Mike Glennon, N.C. State: Glennon took the field in three games last season, all blowouts. But he apparently showed enough promise that the Wolfpack were willing to show Russell Wilson the door. He's going to have a tough first year however, as State graduated most of their receivers leaving themselves little depth at the position. Glennon will have Mustafa Greene in the backfield with him, and the result will probably be a run-dominated offense that allows him to get his sea legs slowly. I wouldn't expect too much, however.

Bryn Renner, North Carolina: Renner attempted two passes last season, and has inspired one excellent blog post. Beyond that, he's a pretty big question mark. He impressed enough folks in his first spring practice that many fans preferred him for the starting job over T.J. Yates, but in recent years UNC has taken their sweet time in developing quarterbacks. Renner won't have that luxury, but he will have one of the best receiving corps in the conference and the strongest offensive line the Heels have had in quite some time. He'll also have a head coach who has been in the position for less than a month and John Shoop's not always understandable play calling. He's got the chance to do really well, or he could be captaining a complete disaster. It's not an enviable position by any means.

Unknown, Georgia Tech: Let's face it, the Georgia tech quarterback job really can't be placed on this list, as it's completely different from anything else in the conference. Under Paul Johnson's triple option, Josh Nesbitt would often attempt six passes or fewer a game. Tevin Washington is the incumbent here, having started the last four games after Nesbitt was injured, but Johnson has a redshirt freshman and two true frosh all competing for the least glamorous job in the ACC. Whoever gets the job is going to have a pretty miserable year.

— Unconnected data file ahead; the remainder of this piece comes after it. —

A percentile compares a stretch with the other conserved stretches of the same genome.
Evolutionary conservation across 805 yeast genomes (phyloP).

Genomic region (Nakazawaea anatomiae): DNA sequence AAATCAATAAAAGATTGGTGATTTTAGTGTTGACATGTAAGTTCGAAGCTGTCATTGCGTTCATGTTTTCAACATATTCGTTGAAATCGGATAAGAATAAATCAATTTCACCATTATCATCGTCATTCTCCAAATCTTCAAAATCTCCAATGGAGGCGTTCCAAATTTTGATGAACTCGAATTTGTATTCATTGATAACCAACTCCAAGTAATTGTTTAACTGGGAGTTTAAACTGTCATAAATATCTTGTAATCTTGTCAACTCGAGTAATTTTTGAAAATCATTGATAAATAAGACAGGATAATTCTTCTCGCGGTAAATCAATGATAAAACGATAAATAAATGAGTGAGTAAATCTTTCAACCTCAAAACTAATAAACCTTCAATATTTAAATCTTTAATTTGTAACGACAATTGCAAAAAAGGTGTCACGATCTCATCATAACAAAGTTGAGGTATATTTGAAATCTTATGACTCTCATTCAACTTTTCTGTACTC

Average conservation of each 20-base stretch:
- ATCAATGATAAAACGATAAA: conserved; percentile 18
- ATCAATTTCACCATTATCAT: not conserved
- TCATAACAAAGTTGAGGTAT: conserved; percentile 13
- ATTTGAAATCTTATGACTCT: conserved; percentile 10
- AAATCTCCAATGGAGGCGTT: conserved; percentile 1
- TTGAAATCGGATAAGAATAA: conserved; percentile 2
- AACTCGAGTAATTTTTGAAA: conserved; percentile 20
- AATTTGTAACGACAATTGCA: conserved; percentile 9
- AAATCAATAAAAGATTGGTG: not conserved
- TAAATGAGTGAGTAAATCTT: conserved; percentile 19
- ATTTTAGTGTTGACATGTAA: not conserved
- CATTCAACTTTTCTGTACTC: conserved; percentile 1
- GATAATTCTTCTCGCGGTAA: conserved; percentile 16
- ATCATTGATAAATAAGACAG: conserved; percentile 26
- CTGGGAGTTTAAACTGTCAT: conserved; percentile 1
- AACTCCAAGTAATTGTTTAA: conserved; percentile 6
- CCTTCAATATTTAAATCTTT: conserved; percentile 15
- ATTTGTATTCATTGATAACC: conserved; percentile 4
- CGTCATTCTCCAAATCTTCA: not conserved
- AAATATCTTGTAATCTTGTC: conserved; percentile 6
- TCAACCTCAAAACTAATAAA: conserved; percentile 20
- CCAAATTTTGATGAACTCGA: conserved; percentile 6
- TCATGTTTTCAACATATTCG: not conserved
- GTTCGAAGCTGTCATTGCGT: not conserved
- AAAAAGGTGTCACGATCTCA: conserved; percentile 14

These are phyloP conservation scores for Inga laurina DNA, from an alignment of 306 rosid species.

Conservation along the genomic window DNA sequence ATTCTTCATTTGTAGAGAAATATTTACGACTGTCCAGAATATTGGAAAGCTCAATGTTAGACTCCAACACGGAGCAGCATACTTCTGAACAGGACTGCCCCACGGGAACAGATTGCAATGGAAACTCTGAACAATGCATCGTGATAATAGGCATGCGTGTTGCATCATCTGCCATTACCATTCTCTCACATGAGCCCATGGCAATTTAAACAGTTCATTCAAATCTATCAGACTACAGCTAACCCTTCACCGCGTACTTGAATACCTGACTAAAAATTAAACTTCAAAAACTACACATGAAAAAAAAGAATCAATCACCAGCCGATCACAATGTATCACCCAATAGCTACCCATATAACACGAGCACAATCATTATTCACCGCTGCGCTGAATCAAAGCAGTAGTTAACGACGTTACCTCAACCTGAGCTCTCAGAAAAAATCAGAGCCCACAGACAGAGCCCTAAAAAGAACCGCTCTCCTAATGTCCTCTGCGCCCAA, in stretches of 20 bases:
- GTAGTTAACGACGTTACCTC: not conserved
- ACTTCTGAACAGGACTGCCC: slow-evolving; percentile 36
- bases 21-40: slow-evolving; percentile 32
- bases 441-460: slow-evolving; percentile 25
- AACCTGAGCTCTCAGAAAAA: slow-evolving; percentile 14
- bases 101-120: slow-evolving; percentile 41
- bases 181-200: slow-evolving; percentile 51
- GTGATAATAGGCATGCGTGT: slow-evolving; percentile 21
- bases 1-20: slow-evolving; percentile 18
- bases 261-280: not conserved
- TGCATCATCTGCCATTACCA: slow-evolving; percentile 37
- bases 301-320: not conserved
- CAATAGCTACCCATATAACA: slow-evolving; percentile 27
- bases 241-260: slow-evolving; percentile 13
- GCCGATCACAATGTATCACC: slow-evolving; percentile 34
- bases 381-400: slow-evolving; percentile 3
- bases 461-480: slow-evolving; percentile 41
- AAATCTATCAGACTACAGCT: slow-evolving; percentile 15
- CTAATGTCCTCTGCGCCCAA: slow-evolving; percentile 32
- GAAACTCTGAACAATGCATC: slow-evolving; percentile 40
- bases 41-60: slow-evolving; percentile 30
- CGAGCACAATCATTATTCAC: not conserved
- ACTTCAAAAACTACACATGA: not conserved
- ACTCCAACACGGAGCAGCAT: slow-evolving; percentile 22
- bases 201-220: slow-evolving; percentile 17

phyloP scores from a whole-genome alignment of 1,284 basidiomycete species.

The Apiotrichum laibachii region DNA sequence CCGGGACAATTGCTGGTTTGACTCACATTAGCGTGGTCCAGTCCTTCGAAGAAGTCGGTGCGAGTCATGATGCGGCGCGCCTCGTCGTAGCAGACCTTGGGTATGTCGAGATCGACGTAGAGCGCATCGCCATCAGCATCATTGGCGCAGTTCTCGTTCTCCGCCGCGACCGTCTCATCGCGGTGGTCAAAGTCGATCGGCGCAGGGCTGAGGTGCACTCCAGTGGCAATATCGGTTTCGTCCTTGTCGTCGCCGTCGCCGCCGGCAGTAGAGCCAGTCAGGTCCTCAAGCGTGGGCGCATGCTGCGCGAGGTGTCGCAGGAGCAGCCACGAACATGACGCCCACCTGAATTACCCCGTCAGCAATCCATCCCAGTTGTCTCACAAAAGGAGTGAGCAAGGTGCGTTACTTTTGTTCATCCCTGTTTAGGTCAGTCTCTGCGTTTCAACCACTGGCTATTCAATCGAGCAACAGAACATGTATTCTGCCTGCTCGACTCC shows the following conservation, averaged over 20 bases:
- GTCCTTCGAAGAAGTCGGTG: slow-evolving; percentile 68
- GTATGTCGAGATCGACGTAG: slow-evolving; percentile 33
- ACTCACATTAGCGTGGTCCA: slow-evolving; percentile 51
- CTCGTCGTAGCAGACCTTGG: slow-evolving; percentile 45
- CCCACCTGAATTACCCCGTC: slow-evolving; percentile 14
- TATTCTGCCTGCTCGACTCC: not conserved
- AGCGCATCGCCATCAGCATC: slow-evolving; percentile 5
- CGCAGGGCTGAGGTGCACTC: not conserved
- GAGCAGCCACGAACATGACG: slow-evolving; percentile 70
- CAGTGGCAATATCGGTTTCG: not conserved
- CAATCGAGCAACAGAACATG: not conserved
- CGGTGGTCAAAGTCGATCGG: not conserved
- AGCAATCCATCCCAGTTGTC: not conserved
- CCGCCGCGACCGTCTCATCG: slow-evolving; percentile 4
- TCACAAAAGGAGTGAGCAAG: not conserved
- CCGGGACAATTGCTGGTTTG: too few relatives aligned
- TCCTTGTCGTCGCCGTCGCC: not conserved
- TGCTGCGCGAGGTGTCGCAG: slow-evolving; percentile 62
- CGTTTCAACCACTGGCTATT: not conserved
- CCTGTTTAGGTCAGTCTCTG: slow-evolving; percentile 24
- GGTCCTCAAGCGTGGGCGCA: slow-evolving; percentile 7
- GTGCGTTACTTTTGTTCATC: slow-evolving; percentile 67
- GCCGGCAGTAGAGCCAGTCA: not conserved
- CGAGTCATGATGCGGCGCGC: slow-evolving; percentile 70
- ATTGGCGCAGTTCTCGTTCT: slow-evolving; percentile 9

Unknown, Virginia: But not as miserable as whoever gets the job in Charlottesville. There are four guys battling it out there – here's a list – but no one has separated themselves from the pack. The eventual starter will have a supporting cast full of potentially strong players, but no one who has really spent any time as a go-to guy. I wouldn't be surprised to see a couple of different starting QBs for the Cavs over the course of the season. I don't think any one guy is going to truly excel.